Microsoft and RIM are more alike than either company would be comfortable to admit.
Both RIM and Microsoft are both converging on a new mobile computing platform that spans handsets, tablets and other devices: 82-inch touchscreens and desktop PCs in Microsoft's case, cars and home entertainment for RIM.
They both have a variety of development frameworks and approaches, including native code and HTML5 plus novel methods of inter-app communications, they're both wooing developers and promising a clean, digital-first interface.
Both are supposed to be launching a new operating system and the devices to run it on in time for Christmas. But here's the big difference - only one of them will.
Microsoft is continuing to under-promise and over-deliver with Windows 8 (no date for Windows Phone 8 yet, but given that team hasn't missed a deadline in two years, I'm expecting October or November for Apollo).
So far the calendar this year has run from Consumer Preview on 29 February to Release Preview at the end of May to RTM the first week in August and general availability - and Surface on sale - in October.
What's the reason for the delays? Well, rebuilding your entire operating system and development stack takes time. The teams at RIM are working hard; back in May various folks at RIM told us about people staying late and working weekends and basically running in start-up mode. That's now official, with holidays off the agenda.
But something else that Heins said this week made me worry more about BlackBerry 10 than anything I've heard so far. Heins told CIO magazine that the delay is down to integration issues:
"The delay of BlackBerry 10 is not because we added stuff to it. The delay is because our software groups were actually so successful in coding the various feature components and building blocks that when we put them into the main 'trunk line,' as we call it, when we wanted to build the first main release, we got overwhelmed by integration efforts. I had to make a decision. I could actually have kept the schedule, if I had made a sacrifice on quality and on platform stability."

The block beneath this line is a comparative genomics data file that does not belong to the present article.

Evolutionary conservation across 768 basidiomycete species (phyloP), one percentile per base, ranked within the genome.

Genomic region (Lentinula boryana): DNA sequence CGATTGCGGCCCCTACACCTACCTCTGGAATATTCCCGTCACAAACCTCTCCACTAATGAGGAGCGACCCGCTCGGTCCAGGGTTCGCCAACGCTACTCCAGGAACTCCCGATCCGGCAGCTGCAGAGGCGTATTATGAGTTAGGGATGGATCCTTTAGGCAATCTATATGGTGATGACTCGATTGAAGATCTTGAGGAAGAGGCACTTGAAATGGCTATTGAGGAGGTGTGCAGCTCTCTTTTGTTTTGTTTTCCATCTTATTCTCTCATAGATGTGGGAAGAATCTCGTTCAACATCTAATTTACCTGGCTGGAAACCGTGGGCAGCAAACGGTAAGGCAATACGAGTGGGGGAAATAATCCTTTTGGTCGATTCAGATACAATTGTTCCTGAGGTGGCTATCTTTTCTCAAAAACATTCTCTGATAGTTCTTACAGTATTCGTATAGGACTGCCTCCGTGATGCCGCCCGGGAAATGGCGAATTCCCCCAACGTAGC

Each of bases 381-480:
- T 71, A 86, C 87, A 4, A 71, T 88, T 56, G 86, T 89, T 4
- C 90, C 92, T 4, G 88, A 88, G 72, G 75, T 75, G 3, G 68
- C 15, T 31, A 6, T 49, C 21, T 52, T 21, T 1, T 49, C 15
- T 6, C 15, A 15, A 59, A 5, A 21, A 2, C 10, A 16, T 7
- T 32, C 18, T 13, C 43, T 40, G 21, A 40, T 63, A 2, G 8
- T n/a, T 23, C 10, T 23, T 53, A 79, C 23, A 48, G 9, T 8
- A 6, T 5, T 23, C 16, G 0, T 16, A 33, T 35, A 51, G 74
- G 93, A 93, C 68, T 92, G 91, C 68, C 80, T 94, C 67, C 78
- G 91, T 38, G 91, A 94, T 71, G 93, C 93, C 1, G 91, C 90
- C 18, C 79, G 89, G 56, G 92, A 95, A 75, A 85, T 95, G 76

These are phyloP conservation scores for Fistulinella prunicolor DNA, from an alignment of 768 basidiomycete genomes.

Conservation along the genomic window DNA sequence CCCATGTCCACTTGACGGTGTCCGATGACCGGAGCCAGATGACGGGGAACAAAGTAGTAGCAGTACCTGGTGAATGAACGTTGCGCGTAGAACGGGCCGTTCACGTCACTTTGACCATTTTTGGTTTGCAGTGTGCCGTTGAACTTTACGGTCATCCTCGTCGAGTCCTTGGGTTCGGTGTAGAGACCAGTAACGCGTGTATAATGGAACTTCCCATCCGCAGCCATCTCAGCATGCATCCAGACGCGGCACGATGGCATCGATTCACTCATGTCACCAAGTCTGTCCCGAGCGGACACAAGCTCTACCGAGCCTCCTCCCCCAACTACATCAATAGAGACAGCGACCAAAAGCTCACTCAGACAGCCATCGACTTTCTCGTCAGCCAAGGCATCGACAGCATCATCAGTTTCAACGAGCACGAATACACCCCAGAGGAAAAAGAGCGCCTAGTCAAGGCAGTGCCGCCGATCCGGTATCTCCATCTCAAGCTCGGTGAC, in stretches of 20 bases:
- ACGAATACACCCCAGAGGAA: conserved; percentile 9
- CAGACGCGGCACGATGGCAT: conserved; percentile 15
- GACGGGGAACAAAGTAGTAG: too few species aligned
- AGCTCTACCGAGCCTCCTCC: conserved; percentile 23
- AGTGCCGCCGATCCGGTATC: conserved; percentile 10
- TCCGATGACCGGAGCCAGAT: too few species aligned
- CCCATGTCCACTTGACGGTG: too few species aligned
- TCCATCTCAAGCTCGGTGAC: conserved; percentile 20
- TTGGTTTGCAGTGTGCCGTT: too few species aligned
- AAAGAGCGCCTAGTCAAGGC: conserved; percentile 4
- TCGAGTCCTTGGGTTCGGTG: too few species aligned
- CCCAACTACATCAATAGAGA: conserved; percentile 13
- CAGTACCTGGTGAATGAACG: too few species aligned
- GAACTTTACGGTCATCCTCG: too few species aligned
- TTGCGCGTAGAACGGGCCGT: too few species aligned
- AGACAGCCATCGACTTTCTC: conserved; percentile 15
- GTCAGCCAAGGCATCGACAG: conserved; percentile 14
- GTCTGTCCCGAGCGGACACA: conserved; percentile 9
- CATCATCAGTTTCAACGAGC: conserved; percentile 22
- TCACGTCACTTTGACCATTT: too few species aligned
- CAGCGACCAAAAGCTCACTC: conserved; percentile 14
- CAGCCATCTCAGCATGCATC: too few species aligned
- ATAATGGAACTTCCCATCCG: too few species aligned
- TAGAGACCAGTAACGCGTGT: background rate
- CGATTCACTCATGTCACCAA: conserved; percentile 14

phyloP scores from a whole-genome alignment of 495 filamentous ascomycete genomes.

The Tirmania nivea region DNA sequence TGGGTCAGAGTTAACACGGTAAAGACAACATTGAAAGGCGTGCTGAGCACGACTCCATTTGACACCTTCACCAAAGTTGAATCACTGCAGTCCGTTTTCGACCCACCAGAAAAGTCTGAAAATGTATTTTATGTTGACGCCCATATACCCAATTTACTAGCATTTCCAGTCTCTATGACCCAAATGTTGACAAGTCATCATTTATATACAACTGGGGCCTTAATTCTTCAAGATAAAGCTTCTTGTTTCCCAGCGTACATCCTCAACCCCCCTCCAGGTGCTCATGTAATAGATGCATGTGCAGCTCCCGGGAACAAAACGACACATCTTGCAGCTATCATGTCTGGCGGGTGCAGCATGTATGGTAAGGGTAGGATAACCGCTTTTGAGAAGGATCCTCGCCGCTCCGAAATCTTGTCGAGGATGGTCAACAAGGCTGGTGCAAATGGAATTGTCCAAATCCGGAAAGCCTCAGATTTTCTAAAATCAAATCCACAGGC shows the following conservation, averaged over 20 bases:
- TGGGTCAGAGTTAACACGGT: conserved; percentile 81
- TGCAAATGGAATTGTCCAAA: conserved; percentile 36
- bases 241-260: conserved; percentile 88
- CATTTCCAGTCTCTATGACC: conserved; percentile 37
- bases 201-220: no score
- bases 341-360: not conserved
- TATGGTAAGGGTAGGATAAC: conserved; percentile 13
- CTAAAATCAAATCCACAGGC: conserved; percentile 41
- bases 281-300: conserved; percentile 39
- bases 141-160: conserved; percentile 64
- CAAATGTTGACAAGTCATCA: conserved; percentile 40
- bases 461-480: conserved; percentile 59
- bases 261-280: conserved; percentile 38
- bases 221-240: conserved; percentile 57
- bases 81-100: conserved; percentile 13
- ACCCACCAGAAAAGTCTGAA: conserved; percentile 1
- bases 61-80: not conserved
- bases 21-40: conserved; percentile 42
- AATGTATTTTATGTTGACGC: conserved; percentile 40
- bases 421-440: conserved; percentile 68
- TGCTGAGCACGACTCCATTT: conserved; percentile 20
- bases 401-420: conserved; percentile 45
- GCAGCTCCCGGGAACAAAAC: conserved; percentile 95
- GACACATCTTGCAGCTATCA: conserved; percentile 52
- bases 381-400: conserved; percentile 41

Why it worries me is that is suggests RIM doesn't have one of the most fundamental issues of creating an operating system under control: how to take individual features and bring them together in a working build.
The build system is at the heart of how Microsoft creates Windows; it's no accident that the developer conference announcing Windows 8 was called BUILD.
There's a new build of Windows almost every day internally, with continuous integration of new code and repeated testing of how the new code affects every other part of the system. The high quality of the Windows 7 and Windows 8 pre-release code is a testament to how well the build and integration system in the Windows team works now. And with Surface, Microsoft is tackling the hardware integration side as well, something it's left to partners in the months between RTM and GA in the past.
Part of that high quality is a response to the debacle of Vista, where integration of subsystems was only one of the problems. The pieces that were developed as Longhorn never came together into a working operating system and what shipped as Vista was effectively a new OS written after the project was restarted partway through.
Many of the changes Steven Sinofsky made to the way the Windows division is structured were to address these issues, taking the agile-like idea of Feature Crews from Office and organising them in product groups for each major component, with a very flat reporting structure.
There's a fascinating description of the problems in the way the Longhorn-era Windows team was organised in I M Wright's Hard Code, a collection of columns originally published internally at Microsoft (I reviewed it here last year), with suggestions on how the division could be reorganised that closely matches Sinofsky's reorg.
A platform transition is a difficult thing to pull off. It's why Steve Ballmer keeps saying he's betting the company on Windows 8. Apple only managed it by bringing back Steve Jobs and adopting the operating system he'd had NeXT building.
RIM is doing something similar by starting with the proven QNX kernel, but it certainly can't afford a Vista: BlackBerry 10 has to be not just good but great to keep the company in the smartphone market.
And that means not just writing great feature code; it means building a world-class integration pipeline that can put the BlackBerry 10 pieces together - and then do it all again in a year's time to keep up with new versions of iOS, Android and Windows Phone.
It's not as sexy as a new screen or a great industrial design or a whizzy new interface, but it's absolutely fundamental and RIM has to get it right. Quickly.